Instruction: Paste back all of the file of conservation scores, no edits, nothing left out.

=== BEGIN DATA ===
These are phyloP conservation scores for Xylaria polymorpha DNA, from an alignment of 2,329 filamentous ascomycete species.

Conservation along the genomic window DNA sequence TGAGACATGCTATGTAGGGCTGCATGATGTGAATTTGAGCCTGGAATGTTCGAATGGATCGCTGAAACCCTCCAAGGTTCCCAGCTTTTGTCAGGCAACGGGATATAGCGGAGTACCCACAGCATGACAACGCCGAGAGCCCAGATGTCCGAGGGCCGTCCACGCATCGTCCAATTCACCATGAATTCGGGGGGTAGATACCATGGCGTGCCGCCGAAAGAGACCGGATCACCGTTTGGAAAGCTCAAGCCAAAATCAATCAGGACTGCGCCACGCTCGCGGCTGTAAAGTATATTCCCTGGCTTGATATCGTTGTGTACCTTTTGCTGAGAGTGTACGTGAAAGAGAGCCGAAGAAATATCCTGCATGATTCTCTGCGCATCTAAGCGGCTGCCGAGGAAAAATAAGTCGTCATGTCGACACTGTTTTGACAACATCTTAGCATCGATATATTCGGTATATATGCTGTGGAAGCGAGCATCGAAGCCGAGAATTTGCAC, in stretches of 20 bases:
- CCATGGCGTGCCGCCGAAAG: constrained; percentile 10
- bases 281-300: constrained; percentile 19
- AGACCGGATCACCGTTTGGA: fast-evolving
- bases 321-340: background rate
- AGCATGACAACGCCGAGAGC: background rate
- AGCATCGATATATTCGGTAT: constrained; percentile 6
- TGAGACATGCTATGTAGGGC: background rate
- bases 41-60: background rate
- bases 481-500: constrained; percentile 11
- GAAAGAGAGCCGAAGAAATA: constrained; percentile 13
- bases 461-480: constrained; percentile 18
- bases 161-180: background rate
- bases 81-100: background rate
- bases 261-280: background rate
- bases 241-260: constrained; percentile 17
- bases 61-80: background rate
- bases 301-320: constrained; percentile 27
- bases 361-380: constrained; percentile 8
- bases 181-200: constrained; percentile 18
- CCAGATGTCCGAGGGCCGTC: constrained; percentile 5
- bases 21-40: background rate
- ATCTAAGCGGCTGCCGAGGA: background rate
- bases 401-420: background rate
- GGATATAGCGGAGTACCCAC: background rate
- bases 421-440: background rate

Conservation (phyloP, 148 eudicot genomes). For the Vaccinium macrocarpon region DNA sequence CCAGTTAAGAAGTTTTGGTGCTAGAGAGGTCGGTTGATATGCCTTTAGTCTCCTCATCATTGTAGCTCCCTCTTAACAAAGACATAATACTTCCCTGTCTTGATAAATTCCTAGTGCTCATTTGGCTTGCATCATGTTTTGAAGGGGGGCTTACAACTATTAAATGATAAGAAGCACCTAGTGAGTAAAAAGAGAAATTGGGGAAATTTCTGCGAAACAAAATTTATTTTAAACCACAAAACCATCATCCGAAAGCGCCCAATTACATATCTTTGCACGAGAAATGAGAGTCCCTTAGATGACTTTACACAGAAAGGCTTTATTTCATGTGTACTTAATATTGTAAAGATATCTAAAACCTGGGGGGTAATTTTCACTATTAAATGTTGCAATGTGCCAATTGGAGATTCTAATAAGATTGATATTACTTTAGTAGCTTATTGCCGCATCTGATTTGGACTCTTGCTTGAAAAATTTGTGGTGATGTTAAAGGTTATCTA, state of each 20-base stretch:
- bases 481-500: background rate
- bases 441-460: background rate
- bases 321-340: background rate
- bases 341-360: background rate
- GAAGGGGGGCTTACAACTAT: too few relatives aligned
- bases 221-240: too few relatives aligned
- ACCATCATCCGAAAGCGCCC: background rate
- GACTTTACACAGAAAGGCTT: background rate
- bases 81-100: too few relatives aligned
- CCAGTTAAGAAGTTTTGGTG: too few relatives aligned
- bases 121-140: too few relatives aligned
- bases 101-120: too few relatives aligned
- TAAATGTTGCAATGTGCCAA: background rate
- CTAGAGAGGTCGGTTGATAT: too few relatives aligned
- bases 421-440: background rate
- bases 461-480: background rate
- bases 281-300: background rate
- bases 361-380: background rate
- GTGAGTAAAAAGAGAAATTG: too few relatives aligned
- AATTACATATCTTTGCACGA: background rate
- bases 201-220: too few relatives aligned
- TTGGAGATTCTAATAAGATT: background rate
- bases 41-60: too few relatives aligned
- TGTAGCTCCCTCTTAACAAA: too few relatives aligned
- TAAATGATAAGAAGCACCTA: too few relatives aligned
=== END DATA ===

These are phyloP conservation scores for Xylaria polymorpha DNA, from an alignment of 2,329 filamentous ascomycete species.

Conservation along the genomic window DNA sequence TGAGACATGCTATGTAGGGCTGCATGATGTGAATTTGAGCCTGGAATGTTCGAATGGATCGCTGAAACCCTCCAAGGTTCCCAGCTTTTGTCAGGCAACGGGATATAGCGGAGTACCCACAGCATGACAACGCCGAGAGCCCAGATGTCCGAGGGCCGTCCACGCATCGTCCAATTCACCATGAATTCGGGGGGTAGATACCATGGCGTGCCGCCGAAAGAGACCGGATCACCGTTTGGAAAGCTCAAGCCAAAATCAATCAGGACTGCGCCACGCTCGCGGCTGTAAAGTATATTCCCTGGCTTGATATCGTTGTGTACCTTTTGCTGAGAGTGTACGTGAAAGAGAGCCGAAGAAATATCCTGCATGATTCTCTGCGCATCTAAGCGGCTGCCGAGGAAAAATAAGTCGTCATGTCGACACTGTTTTGACAACATCTTAGCATCGATATATTCGGTATATATGCTGTGGAAGCGAGCATCGAAGCCGAGAATTTGCAC, in stretches of 20 bases:
- CCATGGCGTGCCGCCGAAAG: constrained; percentile 10
- bases 281-300: constrained; percentile 19
- AGACCGGATCACCGTTTGGA: fast-evolving
- bases 321-340: background rate
- AGCATGACAACGCCGAGAGC: background rate
- AGCATCGATATATTCGGTAT: constrained; percentile 6
- TGAGACATGCTATGTAGGGC: background rate
- bases 41-60: background rate
- bases 481-500: constrained; percentile 11
- GAAAGAGAGCCGAAGAAATA: constrained; percentile 13
- bases 461-480: constrained; percentile 18
- bases 161-180: background rate
- bases 81-100: background rate
- bases 261-280: background rate
- bases 241-260: constrained; percentile 17
- bases 61-80: background rate
- bases 301-320: constrained; percentile 27
- bases 361-380: constrained; percentile 8
- bases 181-200: constrained; percentile 18
- CCAGATGTCCGAGGGCCGTC: constrained; percentile 5
- bases 21-40: background rate
- ATCTAAGCGGCTGCCGAGGA: background rate
- bases 401-420: background rate
- GGATATAGCGGAGTACCCAC: background rate
- bases 421-440: background rate

Conservation (phyloP, 148 eudicot genomes). For the Vaccinium macrocarpon region DNA sequence CCAGTTAAGAAGTTTTGGTGCTAGAGAGGTCGGTTGATATGCCTTTAGTCTCCTCATCATTGTAGCTCCCTCTTAACAAAGACATAATACTTCCCTGTCTTGATAAATTCCTAGTGCTCATTTGGCTTGCATCATGTTTTGAAGGGGGGCTTACAACTATTAAATGATAAGAAGCACCTAGTGAGTAAAAAGAGAAATTGGGGAAATTTCTGCGAAACAAAATTTATTTTAAACCACAAAACCATCATCCGAAAGCGCCCAATTACATATCTTTGCACGAGAAATGAGAGTCCCTTAGATGACTTTACACAGAAAGGCTTTATTTCATGTGTACTTAATATTGTAAAGATATCTAAAACCTGGGGGGTAATTTTCACTATTAAATGTTGCAATGTGCCAATTGGAGATTCTAATAAGATTGATATTACTTTAGTAGCTTATTGCCGCATCTGATTTGGACTCTTGCTTGAAAAATTTGTGGTGATGTTAAAGGTTATCTA, state of each 20-base stretch:
- bases 481-500: background rate
- bases 441-460: background rate
- bases 321-340: background rate
- bases 341-360: background rate
- GAAGGGGGGCTTACAACTAT: too few relatives aligned
- bases 221-240: too few relatives aligned
- ACCATCATCCGAAAGCGCCC: background rate
- GACTTTACACAGAAAGGCTT: background rate
- bases 81-100: too few relatives aligned
- CCAGTTAAGAAGTTTTGGTG: too few relatives aligned
- bases 121-140: too few relatives aligned
- bases 101-120: too few relatives aligned
- TAAATGTTGCAATGTGCCAA: background rate
- CTAGAGAGGTCGGTTGATAT: too few relatives aligned
- bases 421-440: background rate
- bases 461-480: background rate
- bases 281-300: background rate
- bases 361-380: background rate
- GTGAGTAAAAAGAGAAATTG: too few relatives aligned
- AATTACATATCTTTGCACGA: background rate
- bases 201-220: too few relatives aligned
- TTGGAGATTCTAATAAGATT: background rate
- bases 41-60: too few relatives aligned
- TGTAGCTCCCTCTTAACAAA: too few relatives aligned
- TAAATGATAAGAAGCACCTA: too few relatives aligned